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I am using vim to edit structured text files.

Sometimes I use search-and-replace feature, and sometimes I am better off with search, followed with a macro, in which case I have several macros at hand, and the choice of one depends upon the particular search result.

In both cases, though I have to spend some effort to arrive at an acceptable regex to satisfy my editing needs. As the regexs are often very long and sophisticated, I end up with both command-line history and search history full of my trial-and-error by-products. The correct regex is not always the last one in a series of attempts, so if I want to reuse the hard-earned regex in a similar editing situation, I have to dig through the pile again.

In search-and-replace scenario I have quickly fixed this with comments that I now put in place at the end of a would-be reusable search-and-replace command string, for example:

:%s/very_long_and_sophisticated_regex/another_long_and_sophisticated_regex/gc "comments on what this search and replace command does and how it might be reused

This way I can easily ignore the piles of stuff in my command line history and quickly find relevant re-use candidates, they are shown in different color. The commands are reusable right away, comments are ignored.

Not so with the search history, though.

Having rtfmed and searched the web, I have not found anything similar. At the moment I put quasi-comments using XXX at the end of reusable search strings, for example:

/search_string_containing_very_long_and_sophisticated_regex XXX comments on what it finds and how it might be re-used

This way I can at least find the right string for re-use, but I have to first delete 'XXX' and the comments.

I wonder if there is a more elegant way of commenting the search strings in search history, similar to command-line history.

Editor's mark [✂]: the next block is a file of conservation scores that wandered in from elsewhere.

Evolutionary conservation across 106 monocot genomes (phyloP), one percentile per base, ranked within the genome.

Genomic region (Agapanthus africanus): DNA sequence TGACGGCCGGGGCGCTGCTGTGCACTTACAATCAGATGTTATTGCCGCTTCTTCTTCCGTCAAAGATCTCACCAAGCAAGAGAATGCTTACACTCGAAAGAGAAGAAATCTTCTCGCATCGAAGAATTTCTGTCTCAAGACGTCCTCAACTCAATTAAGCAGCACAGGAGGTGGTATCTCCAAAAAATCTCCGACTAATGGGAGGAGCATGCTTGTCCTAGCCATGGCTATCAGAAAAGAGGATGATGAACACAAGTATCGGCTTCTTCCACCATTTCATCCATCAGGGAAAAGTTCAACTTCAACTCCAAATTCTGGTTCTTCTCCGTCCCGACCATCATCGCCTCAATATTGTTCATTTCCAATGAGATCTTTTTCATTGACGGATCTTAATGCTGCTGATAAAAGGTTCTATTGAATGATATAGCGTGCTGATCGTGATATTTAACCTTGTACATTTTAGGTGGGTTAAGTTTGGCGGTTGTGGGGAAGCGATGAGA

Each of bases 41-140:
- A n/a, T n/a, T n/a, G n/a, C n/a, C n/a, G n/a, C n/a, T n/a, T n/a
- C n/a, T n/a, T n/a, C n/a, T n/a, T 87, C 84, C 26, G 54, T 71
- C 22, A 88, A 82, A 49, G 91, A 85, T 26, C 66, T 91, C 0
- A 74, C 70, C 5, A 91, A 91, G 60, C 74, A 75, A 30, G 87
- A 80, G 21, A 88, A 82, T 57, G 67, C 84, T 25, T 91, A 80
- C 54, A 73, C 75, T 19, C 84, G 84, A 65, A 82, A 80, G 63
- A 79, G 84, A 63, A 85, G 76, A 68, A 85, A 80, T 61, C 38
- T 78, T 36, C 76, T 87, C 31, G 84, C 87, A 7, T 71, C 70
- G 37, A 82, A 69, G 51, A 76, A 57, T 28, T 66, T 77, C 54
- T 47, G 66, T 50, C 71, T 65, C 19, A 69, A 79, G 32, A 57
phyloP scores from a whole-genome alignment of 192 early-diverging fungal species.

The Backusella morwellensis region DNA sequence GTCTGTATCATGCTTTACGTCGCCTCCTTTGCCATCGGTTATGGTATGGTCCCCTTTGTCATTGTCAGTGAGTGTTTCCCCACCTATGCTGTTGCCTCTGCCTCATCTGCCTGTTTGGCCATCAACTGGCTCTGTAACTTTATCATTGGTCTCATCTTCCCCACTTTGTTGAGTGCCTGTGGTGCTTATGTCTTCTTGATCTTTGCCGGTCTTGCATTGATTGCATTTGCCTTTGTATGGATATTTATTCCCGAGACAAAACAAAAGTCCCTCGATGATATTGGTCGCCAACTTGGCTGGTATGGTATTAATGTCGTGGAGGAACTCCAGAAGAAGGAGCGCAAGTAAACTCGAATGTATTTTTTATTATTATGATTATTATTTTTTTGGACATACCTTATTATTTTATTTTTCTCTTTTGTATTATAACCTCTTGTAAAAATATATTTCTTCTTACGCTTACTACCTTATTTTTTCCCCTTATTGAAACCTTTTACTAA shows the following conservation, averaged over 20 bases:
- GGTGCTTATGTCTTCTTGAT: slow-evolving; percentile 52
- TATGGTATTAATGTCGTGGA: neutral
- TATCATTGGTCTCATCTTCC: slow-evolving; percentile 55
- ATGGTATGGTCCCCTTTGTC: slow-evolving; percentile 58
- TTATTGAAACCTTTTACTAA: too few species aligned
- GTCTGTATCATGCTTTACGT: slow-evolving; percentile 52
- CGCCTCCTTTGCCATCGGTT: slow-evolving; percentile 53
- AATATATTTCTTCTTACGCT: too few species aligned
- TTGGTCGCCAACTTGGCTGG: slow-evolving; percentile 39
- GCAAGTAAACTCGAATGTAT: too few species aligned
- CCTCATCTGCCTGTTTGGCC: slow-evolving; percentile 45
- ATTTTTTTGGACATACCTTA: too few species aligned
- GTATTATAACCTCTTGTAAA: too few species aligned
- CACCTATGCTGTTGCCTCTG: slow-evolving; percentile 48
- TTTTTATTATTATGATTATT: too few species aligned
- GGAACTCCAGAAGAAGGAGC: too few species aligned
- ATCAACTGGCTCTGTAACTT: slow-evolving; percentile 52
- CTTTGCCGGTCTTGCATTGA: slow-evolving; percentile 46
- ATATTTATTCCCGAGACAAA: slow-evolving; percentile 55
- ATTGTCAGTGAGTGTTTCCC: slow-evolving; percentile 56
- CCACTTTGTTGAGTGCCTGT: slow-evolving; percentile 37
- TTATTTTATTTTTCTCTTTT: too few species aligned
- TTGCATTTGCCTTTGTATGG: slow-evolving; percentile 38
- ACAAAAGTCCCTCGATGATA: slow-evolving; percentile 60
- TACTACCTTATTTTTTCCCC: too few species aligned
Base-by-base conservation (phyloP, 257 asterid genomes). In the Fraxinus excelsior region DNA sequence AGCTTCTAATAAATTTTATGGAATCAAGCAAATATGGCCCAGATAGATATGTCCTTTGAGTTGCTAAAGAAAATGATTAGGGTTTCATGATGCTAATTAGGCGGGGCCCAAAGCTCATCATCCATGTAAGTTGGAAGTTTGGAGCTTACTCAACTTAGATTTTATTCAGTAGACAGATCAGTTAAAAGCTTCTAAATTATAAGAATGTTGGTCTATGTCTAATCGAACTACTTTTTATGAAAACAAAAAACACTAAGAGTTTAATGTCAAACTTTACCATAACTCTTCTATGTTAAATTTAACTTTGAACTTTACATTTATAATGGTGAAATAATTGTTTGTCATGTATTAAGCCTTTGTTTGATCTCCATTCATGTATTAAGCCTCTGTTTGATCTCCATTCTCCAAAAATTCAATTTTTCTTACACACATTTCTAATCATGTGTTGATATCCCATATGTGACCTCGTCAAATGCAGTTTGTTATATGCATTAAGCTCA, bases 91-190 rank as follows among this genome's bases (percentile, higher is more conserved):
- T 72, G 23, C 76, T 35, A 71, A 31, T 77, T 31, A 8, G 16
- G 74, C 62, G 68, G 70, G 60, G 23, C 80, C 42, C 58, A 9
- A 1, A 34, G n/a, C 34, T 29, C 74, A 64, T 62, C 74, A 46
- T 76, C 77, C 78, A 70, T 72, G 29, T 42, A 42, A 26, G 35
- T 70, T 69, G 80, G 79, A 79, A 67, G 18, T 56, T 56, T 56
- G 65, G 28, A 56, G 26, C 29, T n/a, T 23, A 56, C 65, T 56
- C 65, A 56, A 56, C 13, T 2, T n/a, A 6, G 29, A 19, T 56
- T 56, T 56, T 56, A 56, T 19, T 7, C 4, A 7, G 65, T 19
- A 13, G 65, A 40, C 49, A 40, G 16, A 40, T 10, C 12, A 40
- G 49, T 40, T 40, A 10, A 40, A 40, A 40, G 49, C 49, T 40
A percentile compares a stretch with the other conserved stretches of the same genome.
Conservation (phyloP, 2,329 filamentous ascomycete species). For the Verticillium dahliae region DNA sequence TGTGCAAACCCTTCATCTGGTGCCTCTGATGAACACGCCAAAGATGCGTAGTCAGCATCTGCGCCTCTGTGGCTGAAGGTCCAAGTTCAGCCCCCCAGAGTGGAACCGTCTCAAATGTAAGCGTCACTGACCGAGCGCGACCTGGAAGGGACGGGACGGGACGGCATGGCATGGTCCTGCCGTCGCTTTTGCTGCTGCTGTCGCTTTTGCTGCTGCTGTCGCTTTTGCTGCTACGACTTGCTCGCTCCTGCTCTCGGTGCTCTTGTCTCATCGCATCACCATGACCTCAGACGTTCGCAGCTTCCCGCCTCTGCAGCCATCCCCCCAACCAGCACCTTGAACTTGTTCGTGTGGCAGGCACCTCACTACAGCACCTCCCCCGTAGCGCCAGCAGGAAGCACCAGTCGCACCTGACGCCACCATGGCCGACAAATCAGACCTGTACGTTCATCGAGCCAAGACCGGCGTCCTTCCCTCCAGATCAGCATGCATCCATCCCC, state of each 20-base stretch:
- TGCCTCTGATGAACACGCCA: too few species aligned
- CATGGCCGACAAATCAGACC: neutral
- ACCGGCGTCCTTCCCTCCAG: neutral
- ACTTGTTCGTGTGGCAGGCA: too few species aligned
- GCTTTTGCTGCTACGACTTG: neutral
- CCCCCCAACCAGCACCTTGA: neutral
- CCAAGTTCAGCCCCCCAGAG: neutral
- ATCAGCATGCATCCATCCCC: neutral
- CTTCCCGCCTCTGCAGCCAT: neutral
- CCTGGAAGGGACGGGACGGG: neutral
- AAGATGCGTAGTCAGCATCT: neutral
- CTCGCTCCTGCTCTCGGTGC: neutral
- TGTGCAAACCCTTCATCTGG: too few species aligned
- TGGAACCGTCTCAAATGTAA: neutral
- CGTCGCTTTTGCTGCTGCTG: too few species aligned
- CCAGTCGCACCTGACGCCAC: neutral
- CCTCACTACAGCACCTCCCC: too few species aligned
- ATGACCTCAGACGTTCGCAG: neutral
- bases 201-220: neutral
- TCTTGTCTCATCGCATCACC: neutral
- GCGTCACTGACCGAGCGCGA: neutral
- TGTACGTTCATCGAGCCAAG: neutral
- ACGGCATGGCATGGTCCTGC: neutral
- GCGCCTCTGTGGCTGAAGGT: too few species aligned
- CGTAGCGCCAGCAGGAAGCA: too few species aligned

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Another workaround might have been upgrading a search string to a search-and-replace command, had the upgrade worked the same way as a downgrade from search-and-replace to search, but it doesn,t: thus, if you quit a search-and-replace command and then press 'n' you will get the search portion of the command inserted into the search history, but if you type :%s///gc after a search, you will get the command working with your search string, but the search string does not travel to the command line history, it will contain only :%s///gc. –  askoleg Nov 16 '13 at 14:25
    

2 Answers 2

up vote 1 down vote accepted

You used the word "elegant" in your title, and that I don't have on offer. If instead you can also accept a quirky workaround that relies on Vim internals, here's one.

To restate your problem, it is possible to add comments after Ex :commands,

:AComplicatedExCommand -42 -quux    " this fizzes the brobble
:HardToRememberCommand test.txt     " use this to brew the framble

but the same is not possible for complicated search /queries (or ?queries).

I've just discovered that you can trick Vim by terminating your search query with a literal null byte:

/[Complicated]*regexp/^@              this regexp finds all scrobbles
/another\+Rege\x*p/^@                 use this to search foo bars

The ^@ here is a literal NUL. You can enter it by pressing CtrlV and then 000.

Vim will ignore everything after the null byte, but it'll still show the whole line in the search history, including the "comment".

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This solution IS elegant by any conceivable standard! Thank you very much indeed! –  askoleg Nov 16 '13 at 16:20
    
Besides, ^@ is perfectly serchiable in the search history, which makes subsequent housekeeping a breeze: /\v^(\zs.*\ze)&(.*^@)@!, followed by :%s///gc lets you clean the history, leaving the commented lines intact. ` –  askoleg Nov 16 '13 at 16:49

You can add a regexp branch that never matches, e.g. /\%$indicator\|search string

\%$ is a special Vim atom matching the end of the file. Since that will never match when followed by the indicator text, the first branch (up to \|) will never match and therefore can represent your indicator.

I've created the TaggedSearchPattern plugin to make adding the tag and recalling it even easier.

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Naturally, you've already made a solution long ago :) I saw the honourable mention on the plugin page, thanks! –  glts Nov 16 '13 at 21:24
    
@Ingo Karkat Oh, that one really hurts -- I could have invented it myself! I will try using both yours and gits' solutions and will see which one is more convenient. I see your point of placing the comments ahead of the search string, which makes it possible to search them using auto-fill. On the other hand, I've long used to commenting commands in vim and in bash the traditional way, i.e. by appending the comments at the end of the line. We'll see. Thank you! –  askoleg Nov 17 '13 at 9:30

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